What it’s about: The third movie of the year set in the continuity of 20th Century Fox’s burgeoning X-Men franchise, Gambit centres around Channing Tatum’s cajun card player Remy LeBeau. A popular character from the 1992 X-Men Animated Series, LeBeau can charge anything with kinetic energy, making anything he holds in his hands a dangerous explosive. Far more interesting though, is his membership of the Thieves Guild in Louisiana. Locked into an arranged marriage with a woman from the rival Assassin’s Guild, rogue members of either side conspire to turn the marriage into a turf war, with a little bit of mysticism and magic thrown in. The movie will focus on LeBeau’s Bayou heritage, and rumours are that perennial X-Men villain Nathaniel Essex, otherwise known as Mr. Sinister, will be the movie’s bad guy.
What to expect: Channing Tatum was a bit of a strange choice to play Gambit, particularly given how well Taylor Kitsch took to the role in X-Men Origins: Wolverine. With Fox wanting to distance themselves from the pre-First Class reboot movies, it was never likely Kitsch would get another chance. Tatum can act, but unfortunately is more well known for getting his kit off in Magic Mike, which sadly could be the way Fox market the movie. The initial buzz is that the movie will play to the heist genre, particularly with Gambit’s Thieves Guild background, but with so many movies choosing to go down that route, they’ll have to make it pretty special to stand out from the crowd. As with Deadpool and X-Men: Apocalypse, expect some kind of link to the other X-Men movies, whether it be cameos or easter eggs from other films.
4 November – Doctor Strange
What it’s about: One of Marvel’s lesser known, but most powerful heroes, finally makes his way to the big screen. Benedict Cumberbatch steps into the shoes of Dr. Stephen Strange, an egotistical but brilliant surgeon who loses his ability to operate after his hands are injured in a car accident. Desperately searching for a way to heal himself, he turns to the world of magic, and after a confrontation with a being called “The Ancient One”, and one of his enemies, is imbued with powers that make him Earth’s “Sorcerer Supreme”. No trailer has dropped yet, so the plot is a bit of a mystery, but the first shots of Cumberbatch in Dr. Strange’s outfit are encouraging. Hannibal star Mads Mikkelsen is down to play the main villain.
What to expect: Another entry in Marvel’s more cosmic influenced movies, to go alongside Thor and Guardians of the Galaxy, Doctor Strange will feature magic and sorcery heavily. Cumberbatch has the acting chops to pull off what is a pretty complex role, going from arrogant surgeon, to penniless waster, to Sorcerer Supreme in the space of one film. Imagine it being similar to Tony Stark’s journey over the three Iron Man films, but truncated somewhat. Strange’s character was first namedropped in Captain America: The Winter Soldier, so there’ll probably be the inevitable mentions of other Marvel movies. Strange though, has been a key part of The Defenders team in the comics, which features both the Hulk and heroes like Iron Fist and Luke Cage, who are part of the current Netflix crop of shows. This could be the first time that Marvel makes mentions of its darker TV cousins in its movie universe.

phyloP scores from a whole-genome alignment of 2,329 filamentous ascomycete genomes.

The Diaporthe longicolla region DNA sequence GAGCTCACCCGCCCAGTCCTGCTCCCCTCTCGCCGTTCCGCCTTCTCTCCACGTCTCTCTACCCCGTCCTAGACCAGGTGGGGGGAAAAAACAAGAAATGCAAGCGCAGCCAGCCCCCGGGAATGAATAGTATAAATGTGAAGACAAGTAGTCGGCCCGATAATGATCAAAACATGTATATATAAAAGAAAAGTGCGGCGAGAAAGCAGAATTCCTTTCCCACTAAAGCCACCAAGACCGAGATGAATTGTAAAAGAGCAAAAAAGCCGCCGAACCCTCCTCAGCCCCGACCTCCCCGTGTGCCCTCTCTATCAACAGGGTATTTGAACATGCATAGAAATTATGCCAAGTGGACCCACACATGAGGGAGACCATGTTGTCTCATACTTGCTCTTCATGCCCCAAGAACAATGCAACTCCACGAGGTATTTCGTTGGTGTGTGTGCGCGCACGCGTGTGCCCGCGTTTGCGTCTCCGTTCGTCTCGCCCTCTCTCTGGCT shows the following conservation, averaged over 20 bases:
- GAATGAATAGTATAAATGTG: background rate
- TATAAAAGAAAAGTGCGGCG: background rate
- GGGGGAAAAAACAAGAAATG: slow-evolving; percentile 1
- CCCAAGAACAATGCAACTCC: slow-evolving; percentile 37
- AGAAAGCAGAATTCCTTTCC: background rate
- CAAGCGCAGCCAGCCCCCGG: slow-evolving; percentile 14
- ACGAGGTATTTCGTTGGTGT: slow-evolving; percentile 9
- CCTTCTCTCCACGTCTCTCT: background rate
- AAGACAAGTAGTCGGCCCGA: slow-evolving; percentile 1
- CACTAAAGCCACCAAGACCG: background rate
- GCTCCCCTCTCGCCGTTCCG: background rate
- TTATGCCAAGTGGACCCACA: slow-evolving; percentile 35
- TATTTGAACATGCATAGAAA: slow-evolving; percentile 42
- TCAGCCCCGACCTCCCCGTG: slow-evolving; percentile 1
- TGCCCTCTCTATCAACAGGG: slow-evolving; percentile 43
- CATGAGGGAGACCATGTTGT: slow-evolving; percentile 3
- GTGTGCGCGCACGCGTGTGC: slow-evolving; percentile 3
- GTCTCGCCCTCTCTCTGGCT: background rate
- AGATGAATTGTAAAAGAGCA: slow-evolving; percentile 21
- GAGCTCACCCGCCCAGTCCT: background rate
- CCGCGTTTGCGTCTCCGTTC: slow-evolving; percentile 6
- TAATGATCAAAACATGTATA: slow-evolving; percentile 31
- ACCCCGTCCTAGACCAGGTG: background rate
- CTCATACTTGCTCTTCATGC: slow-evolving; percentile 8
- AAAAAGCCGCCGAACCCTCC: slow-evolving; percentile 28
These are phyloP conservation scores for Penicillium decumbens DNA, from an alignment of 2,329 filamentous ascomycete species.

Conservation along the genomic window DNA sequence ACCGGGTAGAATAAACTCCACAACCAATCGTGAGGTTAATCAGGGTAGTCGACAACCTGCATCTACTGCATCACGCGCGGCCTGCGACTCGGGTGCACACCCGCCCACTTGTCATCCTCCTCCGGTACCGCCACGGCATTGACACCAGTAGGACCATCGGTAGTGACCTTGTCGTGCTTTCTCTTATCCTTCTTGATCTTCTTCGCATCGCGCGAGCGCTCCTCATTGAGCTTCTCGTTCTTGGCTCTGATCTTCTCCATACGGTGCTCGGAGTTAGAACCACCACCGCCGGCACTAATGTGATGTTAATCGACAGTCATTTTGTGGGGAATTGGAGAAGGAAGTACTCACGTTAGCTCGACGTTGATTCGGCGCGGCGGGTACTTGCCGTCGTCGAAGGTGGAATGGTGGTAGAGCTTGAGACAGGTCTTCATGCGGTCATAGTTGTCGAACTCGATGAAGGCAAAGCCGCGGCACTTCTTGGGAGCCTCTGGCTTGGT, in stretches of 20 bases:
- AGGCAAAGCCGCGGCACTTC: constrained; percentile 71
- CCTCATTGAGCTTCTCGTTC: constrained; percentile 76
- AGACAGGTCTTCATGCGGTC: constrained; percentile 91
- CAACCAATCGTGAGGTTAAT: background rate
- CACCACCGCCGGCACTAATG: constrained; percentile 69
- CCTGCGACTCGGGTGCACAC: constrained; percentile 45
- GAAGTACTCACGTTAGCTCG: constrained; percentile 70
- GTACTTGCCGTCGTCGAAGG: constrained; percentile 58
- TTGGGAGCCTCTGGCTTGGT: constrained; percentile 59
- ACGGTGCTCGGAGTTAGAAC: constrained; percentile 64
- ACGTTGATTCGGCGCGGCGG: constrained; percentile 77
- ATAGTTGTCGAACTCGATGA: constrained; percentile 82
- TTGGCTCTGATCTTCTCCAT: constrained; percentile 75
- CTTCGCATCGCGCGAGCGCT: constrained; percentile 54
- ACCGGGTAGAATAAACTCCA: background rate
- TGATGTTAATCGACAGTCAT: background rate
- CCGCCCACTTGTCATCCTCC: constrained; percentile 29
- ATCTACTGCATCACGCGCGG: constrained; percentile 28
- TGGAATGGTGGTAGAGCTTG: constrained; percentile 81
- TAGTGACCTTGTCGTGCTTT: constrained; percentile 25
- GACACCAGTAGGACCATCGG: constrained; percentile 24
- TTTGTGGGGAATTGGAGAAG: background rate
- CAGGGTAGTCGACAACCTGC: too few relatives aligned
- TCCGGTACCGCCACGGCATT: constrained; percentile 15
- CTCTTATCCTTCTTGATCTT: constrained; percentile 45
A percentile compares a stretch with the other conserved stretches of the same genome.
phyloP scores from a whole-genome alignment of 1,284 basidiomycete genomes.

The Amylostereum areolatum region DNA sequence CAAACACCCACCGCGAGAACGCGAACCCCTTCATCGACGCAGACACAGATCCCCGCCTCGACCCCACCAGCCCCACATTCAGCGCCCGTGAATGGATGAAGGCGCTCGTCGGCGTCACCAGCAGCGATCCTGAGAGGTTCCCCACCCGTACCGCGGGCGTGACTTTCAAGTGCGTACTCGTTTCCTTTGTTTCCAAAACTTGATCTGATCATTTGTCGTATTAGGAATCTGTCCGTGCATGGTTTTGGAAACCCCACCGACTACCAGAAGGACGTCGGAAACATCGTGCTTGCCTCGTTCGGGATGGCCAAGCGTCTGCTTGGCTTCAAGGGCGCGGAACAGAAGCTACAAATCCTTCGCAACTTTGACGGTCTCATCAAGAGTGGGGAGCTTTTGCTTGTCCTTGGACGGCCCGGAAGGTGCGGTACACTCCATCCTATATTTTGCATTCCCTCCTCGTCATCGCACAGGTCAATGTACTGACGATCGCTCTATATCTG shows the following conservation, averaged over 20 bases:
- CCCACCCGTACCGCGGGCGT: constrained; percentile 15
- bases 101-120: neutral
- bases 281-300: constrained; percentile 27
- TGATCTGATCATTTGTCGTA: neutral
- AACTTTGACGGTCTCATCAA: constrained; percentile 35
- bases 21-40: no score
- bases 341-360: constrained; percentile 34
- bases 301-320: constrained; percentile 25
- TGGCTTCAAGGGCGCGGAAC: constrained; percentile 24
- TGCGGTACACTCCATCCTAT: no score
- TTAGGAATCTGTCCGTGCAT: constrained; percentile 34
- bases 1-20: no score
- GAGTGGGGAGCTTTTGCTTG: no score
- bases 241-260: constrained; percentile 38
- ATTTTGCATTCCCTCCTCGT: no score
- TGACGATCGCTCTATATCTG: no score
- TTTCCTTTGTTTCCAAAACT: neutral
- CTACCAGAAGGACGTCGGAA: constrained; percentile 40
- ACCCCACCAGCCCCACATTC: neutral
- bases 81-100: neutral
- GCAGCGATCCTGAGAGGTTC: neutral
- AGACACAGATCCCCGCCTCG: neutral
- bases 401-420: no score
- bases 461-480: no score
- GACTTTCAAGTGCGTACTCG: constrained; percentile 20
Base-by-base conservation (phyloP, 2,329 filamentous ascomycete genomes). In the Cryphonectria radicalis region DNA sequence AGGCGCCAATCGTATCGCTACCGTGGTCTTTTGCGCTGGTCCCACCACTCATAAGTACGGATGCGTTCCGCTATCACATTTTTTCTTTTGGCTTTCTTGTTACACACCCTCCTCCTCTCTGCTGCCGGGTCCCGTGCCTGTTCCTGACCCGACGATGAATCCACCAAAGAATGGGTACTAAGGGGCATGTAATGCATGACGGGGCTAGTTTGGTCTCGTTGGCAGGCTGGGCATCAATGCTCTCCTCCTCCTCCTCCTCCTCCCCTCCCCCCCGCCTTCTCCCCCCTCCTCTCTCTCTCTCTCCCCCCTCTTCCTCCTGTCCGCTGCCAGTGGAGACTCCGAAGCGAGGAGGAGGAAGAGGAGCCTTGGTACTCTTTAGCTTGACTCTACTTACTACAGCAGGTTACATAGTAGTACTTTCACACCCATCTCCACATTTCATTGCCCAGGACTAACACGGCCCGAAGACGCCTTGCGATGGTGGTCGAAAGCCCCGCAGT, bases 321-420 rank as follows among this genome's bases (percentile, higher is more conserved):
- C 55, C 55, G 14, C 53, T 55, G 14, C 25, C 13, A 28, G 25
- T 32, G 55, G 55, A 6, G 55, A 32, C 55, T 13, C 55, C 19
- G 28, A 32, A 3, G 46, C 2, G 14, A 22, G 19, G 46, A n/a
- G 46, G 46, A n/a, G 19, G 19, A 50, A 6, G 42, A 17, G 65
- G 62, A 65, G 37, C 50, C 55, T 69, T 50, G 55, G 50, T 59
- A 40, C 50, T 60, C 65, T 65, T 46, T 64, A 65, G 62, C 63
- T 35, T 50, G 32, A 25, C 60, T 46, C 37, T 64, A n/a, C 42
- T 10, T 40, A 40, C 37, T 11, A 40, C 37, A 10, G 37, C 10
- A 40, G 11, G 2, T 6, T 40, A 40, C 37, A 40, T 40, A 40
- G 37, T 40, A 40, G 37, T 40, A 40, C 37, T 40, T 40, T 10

16 December – Star Wars: Rogue One
What it’s about: One year on from The Force Awakens, Disney wheels out the first spin-off from the main trilogy of new films. Set before the original movies, it stars The Theory of Everything’s Felicity Jones as the leader of a group of fighter pilots tasked with getting the plans for the Empire’s new superweapon, the Death Star, into the hands of the Rebellion’s leaders. Far more significant though, it’s the first test of Disney’s desire to create a whole new expanded universe after dispensing with the years of literary stories built up by a host of authors.
What to expect: For a start, the film won’t connect with The Force Awakens, or indeed any of the new trilogy. It’ll serve as a prequel to 1977’s A New Hope, so there’ll be a bit of nostalgia around in terms of the look of the movie, with original X-Wings and uniforms etc. None of the original cast are returning at this point for obvious reasons, so expect the story to be removed from any of the events that happen to Luke Skywalker after R2-D2 arrives on Tatooine. It’ll no doubt be greeted by a huge marketing push too to familiarise you with new characters, so you can also expect to see a ton of new toys of the shelves to coincide with the film’s release.1